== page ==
Some philosophy to start the day. 🙂 This may be controversial, you have been warned.
I disagree with veganism on ethical grounds. Not the veganism which is based on some (incredibly rare, but real) allergies or food intolerances to any sort of animal protein, but the sort which is based on an ethical regard for animal welfare. I have quite a lot of vegan and vegan-tending friends, and I know this’ll touch a nerve for most of them, but – I still think it’s true.
This is not about not wanting to eat dead animals. I get that. I understand the idea that killing an animal or having one killed for our benefit, when we don’t actually need it (vegetarian proteins are entirely adequate for human health) is a bad thing. I especially respect people who say that they couldn’t personally kill an animal, and as such they think it’s wrong for them to eat meat. I feel a lot more comfortable eating my own animals – animals which have had good lives, have been fed well and given as utopian an environment as I can manufacture for them, and which I know for a fact to have been killed painlessly and with as little stress as is humanly possible. I don’t feel good about eating an animal which has suffered for my benefit. I literally call traditional intensively raised chickens “torture chicken” to my friends & family, to make them think about the difference in the lives of higher welfare and free range birds. I’m increasingly inclined to only eat animals which I have raised, or which have been raised by people I trust to give them the kind of life I would want them to have.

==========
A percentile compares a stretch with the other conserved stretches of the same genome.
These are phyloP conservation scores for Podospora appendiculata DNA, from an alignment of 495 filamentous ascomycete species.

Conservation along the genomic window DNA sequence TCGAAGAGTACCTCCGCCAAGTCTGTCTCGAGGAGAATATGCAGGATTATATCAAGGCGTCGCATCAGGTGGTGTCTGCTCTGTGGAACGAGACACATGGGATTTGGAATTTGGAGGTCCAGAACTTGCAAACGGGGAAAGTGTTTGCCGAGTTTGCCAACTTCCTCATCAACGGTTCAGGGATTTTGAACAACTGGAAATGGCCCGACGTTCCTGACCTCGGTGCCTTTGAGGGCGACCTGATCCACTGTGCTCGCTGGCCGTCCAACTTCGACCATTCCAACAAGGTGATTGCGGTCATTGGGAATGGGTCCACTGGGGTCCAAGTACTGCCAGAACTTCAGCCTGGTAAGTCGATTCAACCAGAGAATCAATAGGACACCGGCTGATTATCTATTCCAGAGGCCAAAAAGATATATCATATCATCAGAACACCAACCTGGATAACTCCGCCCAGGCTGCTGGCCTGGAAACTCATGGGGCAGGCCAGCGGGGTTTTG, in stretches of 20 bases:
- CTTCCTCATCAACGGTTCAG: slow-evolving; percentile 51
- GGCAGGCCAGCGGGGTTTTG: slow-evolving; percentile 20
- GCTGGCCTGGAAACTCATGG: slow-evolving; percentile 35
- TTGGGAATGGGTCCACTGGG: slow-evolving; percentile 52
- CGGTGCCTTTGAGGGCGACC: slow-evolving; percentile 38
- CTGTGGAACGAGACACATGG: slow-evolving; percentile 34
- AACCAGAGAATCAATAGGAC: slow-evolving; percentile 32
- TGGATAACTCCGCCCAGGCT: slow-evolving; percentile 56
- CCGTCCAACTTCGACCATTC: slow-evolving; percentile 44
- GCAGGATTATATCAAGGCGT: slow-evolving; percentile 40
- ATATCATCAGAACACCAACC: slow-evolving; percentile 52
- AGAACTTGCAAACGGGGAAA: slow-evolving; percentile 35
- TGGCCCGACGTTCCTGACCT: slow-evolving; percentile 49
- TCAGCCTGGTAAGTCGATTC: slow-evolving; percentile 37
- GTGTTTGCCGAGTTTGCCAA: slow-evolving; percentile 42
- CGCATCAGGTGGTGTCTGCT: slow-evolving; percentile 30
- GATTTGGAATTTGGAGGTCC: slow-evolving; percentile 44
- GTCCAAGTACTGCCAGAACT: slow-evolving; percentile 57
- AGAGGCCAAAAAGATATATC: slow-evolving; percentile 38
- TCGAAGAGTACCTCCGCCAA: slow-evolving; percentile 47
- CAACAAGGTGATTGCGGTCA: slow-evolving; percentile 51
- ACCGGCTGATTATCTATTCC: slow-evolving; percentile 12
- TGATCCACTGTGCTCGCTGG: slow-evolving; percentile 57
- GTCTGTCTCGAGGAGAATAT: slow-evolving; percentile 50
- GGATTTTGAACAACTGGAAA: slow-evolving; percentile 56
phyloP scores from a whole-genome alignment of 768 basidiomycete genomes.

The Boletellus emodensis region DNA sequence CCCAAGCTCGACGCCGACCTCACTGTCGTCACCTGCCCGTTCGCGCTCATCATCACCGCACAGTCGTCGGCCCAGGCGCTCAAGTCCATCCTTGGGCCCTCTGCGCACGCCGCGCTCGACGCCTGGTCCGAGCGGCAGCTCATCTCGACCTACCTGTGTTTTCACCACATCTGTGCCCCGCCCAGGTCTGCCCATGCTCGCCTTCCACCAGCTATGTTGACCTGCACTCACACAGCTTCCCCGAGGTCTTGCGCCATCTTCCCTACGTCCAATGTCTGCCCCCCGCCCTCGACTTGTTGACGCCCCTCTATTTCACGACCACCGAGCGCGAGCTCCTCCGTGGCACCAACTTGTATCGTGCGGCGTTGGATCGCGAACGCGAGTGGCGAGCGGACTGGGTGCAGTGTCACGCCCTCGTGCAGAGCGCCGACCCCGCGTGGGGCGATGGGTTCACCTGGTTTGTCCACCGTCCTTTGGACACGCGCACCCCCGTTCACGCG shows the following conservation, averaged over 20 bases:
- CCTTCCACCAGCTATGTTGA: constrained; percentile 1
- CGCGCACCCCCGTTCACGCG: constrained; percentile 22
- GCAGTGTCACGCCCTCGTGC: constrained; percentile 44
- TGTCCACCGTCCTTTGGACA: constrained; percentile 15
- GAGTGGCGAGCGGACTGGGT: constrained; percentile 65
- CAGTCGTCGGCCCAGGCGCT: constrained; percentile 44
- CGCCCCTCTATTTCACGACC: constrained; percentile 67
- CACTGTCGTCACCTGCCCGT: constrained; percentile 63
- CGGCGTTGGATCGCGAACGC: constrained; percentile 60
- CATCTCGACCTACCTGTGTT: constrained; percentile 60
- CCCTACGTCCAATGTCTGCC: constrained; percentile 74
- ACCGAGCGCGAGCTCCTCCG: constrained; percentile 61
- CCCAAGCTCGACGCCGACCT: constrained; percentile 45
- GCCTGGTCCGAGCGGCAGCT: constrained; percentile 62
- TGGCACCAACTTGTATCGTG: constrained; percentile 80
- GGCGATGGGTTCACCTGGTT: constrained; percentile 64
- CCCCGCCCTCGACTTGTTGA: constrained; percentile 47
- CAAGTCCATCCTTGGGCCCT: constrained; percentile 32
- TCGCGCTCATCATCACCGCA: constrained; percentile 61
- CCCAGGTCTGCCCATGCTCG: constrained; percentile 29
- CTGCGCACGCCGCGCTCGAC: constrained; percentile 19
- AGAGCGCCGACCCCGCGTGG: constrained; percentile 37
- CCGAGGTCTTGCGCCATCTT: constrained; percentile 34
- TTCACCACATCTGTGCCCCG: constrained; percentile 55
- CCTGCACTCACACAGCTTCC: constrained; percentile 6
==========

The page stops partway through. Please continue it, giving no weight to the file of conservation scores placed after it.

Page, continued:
I even understand not wanting to take advantage of animals which are raised to produce milk, or eggs, or leather, or honey. Dairy cows arguably have a worse life than beef cattle do, and dairy calves are usually killed very young (and not even as veal for human use – we’ve gotten so fussy that a lot of dairy calves aren’t a good enough grade for use as human food, so they’re mulched or made into pet food) to keep their mothers producing more milk for human use. Male chicks from chicken farms breeding laying birds are ground up alive to make high-protein meal, which is often then fed to the layer and breeder birds. Overbreeding of honeybees has led to such weak queens that the hives’ immune systems are weakened and the hives are susceptible to diseases and parasites which add to Colony Collapse Disorder (although not as much as neonicotioid pesticides do). So don’t think I don’t get it. I do. I would miss honey, but if I thought bees would be better off if I gave up honey, I would do it. (I gave up tuna because I feel bad about eating endangered species which can’t be farmed, even though it’s really delicious and I do miss it.)
But there are two problems.
First – refusing to engage with animal-based agricultural industries means that your preferences about the welfare of the animals no longer affect the decisions of the farmers keeping those animals. You are effectively arguing that everyone should be vegan, otherwise your choice makes very little difference to the animals whose health and happiness you are concerned about.
Second – humans and our various associate species (domesticated animals) made an agreement a long time ago, between their ancestors and ours. We agreed to provide them with a good life, an easy life of always-available food and water, safety for their babies, and what medical care we could give. In return, they agreed to provide us with the products of their bodies – meat, milk, eggs, honey, leather, wool – and with companionship, support, and labour. But while we have the option to get out of that agreement, they no longer do. They rely on us entirely, and so we are responsible for the wellbeing of their entire species as well as their individual wellbeing.